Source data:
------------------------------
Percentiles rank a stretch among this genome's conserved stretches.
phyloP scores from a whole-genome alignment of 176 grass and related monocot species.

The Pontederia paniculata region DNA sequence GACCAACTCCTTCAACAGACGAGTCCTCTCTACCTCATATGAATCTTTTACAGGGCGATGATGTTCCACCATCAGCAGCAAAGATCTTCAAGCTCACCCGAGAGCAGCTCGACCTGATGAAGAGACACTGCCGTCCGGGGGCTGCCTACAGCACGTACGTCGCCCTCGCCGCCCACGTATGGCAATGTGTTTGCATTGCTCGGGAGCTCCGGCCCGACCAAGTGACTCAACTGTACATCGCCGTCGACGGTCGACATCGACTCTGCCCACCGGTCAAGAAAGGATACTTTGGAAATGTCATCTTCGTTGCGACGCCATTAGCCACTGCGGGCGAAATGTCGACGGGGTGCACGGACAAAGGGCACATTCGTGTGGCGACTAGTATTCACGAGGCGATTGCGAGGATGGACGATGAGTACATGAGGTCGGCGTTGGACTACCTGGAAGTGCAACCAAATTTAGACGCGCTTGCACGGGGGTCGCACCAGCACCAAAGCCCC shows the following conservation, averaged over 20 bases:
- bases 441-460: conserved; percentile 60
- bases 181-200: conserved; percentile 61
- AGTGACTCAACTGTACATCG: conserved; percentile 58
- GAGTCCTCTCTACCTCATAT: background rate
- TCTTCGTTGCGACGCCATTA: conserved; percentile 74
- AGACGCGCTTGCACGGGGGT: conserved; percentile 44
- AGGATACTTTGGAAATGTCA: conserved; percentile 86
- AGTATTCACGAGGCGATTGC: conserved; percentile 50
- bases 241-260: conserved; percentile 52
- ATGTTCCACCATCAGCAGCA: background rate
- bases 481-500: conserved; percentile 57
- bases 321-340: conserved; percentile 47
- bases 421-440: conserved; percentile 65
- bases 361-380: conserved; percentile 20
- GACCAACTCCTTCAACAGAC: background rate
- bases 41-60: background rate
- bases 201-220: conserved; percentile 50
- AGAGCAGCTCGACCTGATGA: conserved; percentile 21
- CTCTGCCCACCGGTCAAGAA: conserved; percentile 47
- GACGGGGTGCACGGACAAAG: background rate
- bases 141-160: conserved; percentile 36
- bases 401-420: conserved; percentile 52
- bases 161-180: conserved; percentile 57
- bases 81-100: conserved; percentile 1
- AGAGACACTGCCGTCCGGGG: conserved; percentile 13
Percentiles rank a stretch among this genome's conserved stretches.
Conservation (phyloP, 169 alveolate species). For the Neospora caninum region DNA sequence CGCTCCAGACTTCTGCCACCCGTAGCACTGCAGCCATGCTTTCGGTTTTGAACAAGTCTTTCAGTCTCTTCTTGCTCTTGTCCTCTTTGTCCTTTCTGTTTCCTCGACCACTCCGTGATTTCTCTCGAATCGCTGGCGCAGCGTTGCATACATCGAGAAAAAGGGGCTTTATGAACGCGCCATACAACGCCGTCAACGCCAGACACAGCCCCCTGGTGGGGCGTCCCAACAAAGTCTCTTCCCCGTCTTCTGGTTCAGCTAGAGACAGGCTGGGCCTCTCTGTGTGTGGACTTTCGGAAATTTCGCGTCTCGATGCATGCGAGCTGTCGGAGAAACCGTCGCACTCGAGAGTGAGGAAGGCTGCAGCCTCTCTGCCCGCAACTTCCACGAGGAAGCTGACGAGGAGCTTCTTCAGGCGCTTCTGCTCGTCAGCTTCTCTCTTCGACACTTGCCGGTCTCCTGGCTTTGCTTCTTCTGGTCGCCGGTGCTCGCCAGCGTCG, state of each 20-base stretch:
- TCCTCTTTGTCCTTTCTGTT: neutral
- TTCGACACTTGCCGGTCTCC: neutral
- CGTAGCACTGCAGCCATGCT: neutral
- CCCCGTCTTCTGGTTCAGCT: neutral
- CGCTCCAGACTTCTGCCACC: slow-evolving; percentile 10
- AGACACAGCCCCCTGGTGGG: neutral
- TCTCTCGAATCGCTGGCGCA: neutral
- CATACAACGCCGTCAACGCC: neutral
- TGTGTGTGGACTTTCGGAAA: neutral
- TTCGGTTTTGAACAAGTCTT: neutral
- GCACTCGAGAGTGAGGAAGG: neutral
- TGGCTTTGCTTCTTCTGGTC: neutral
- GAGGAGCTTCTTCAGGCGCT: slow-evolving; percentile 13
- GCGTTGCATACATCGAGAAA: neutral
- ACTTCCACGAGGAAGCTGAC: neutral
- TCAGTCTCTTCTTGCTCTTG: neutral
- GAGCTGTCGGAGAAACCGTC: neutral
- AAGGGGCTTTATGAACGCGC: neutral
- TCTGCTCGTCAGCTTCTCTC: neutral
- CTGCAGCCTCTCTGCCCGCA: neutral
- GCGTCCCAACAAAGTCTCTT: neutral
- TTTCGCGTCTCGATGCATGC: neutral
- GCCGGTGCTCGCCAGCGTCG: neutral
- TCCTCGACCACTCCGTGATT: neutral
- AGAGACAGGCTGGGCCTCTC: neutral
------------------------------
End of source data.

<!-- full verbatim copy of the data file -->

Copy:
Percentiles rank a stretch among this genome's conserved stretches.
phyloP scores from a whole-genome alignment of 176 grass and related monocot species.

The Pontederia paniculata region DNA sequence GACCAACTCCTTCAACAGACGAGTCCTCTCTACCTCATATGAATCTTTTACAGGGCGATGATGTTCCACCATCAGCAGCAAAGATCTTCAAGCTCACCCGAGAGCAGCTCGACCTGATGAAGAGACACTGCCGTCCGGGGGCTGCCTACAGCACGTACGTCGCCCTCGCCGCCCACGTATGGCAATGTGTTTGCATTGCTCGGGAGCTCCGGCCCGACCAAGTGACTCAACTGTACATCGCCGTCGACGGTCGACATCGACTCTGCCCACCGGTCAAGAAAGGATACTTTGGAAATGTCATCTTCGTTGCGACGCCATTAGCCACTGCGGGCGAAATGTCGACGGGGTGCACGGACAAAGGGCACATTCGTGTGGCGACTAGTATTCACGAGGCGATTGCGAGGATGGACGATGAGTACATGAGGTCGGCGTTGGACTACCTGGAAGTGCAACCAAATTTAGACGCGCTTGCACGGGGGTCGCACCAGCACCAAAGCCCC shows the following conservation, averaged over 20 bases:
- bases 441-460: conserved; percentile 60
- bases 181-200: conserved; percentile 61
- AGTGACTCAACTGTACATCG: conserved; percentile 58
- GAGTCCTCTCTACCTCATAT: background rate
- TCTTCGTTGCGACGCCATTA: conserved; percentile 74
- AGACGCGCTTGCACGGGGGT: conserved; percentile 44
- AGGATACTTTGGAAATGTCA: conserved; percentile 86
- AGTATTCACGAGGCGATTGC: conserved; percentile 50
- bases 241-260: conserved; percentile 52
- ATGTTCCACCATCAGCAGCA: background rate
- bases 481-500: conserved; percentile 57
- bases 321-340: conserved; percentile 47
- bases 421-440: conserved; percentile 65
- bases 361-380: conserved; percentile 20
- GACCAACTCCTTCAACAGAC: background rate
- bases 41-60: background rate
- bases 201-220: conserved; percentile 50
- AGAGCAGCTCGACCTGATGA: conserved; percentile 21
- CTCTGCCCACCGGTCAAGAA: conserved; percentile 47
- GACGGGGTGCACGGACAAAG: background rate
- bases 141-160: conserved; percentile 36
- bases 401-420: conserved; percentile 52
- bases 161-180: conserved; percentile 57
- bases 81-100: conserved; percentile 1
- AGAGACACTGCCGTCCGGGG: conserved; percentile 13
Percentiles rank a stretch among this genome's conserved stretches.
Conservation (phyloP, 169 alveolate species). For the Neospora caninum region DNA sequence CGCTCCAGACTTCTGCCACCCGTAGCACTGCAGCCATGCTTTCGGTTTTGAACAAGTCTTTCAGTCTCTTCTTGCTCTTGTCCTCTTTGTCCTTTCTGTTTCCTCGACCACTCCGTGATTTCTCTCGAATCGCTGGCGCAGCGTTGCATACATCGAGAAAAAGGGGCTTTATGAACGCGCCATACAACGCCGTCAACGCCAGACACAGCCCCCTGGTGGGGCGTCCCAACAAAGTCTCTTCCCCGTCTTCTGGTTCAGCTAGAGACAGGCTGGGCCTCTCTGTGTGTGGACTTTCGGAAATTTCGCGTCTCGATGCATGCGAGCTGTCGGAGAAACCGTCGCACTCGAGAGTGAGGAAGGCTGCAGCCTCTCTGCCCGCAACTTCCACGAGGAAGCTGACGAGGAGCTTCTTCAGGCGCTTCTGCTCGTCAGCTTCTCTCTTCGACACTTGCCGGTCTCCTGGCTTTGCTTCTTCTGGTCGCCGGTGCTCGCCAGCGTCG, state of each 20-base stretch:
- TCCTCTTTGTCCTTTCTGTT: neutral
- TTCGACACTTGCCGGTCTCC: neutral
- CGTAGCACTGCAGCCATGCT: neutral
- CCCCGTCTTCTGGTTCAGCT: neutral
- CGCTCCAGACTTCTGCCACC: slow-evolving; percentile 10
- AGACACAGCCCCCTGGTGGG: neutral
- TCTCTCGAATCGCTGGCGCA: neutral
- CATACAACGCCGTCAACGCC: neutral
- TGTGTGTGGACTTTCGGAAA: neutral
- TTCGGTTTTGAACAAGTCTT: neutral
- GCACTCGAGAGTGAGGAAGG: neutral
- TGGCTTTGCTTCTTCTGGTC: neutral
- GAGGAGCTTCTTCAGGCGCT: slow-evolving; percentile 13
- GCGTTGCATACATCGAGAAA: neutral
- ACTTCCACGAGGAAGCTGAC: neutral
- TCAGTCTCTTCTTGCTCTTG: neutral
- GAGCTGTCGGAGAAACCGTC: neutral
- AAGGGGCTTTATGAACGCGC: neutral
- TCTGCTCGTCAGCTTCTCTC: neutral
- CTGCAGCCTCTCTGCCCGCA: neutral
- GCGTCCCAACAAAGTCTCTT: neutral
- TTTCGCGTCTCGATGCATGC: neutral
- GCCGGTGCTCGCCAGCGTCG: neutral
- TCCTCGACCACTCCGTGATT: neutral
- AGAGACAGGCTGGGCCTCTC: neutral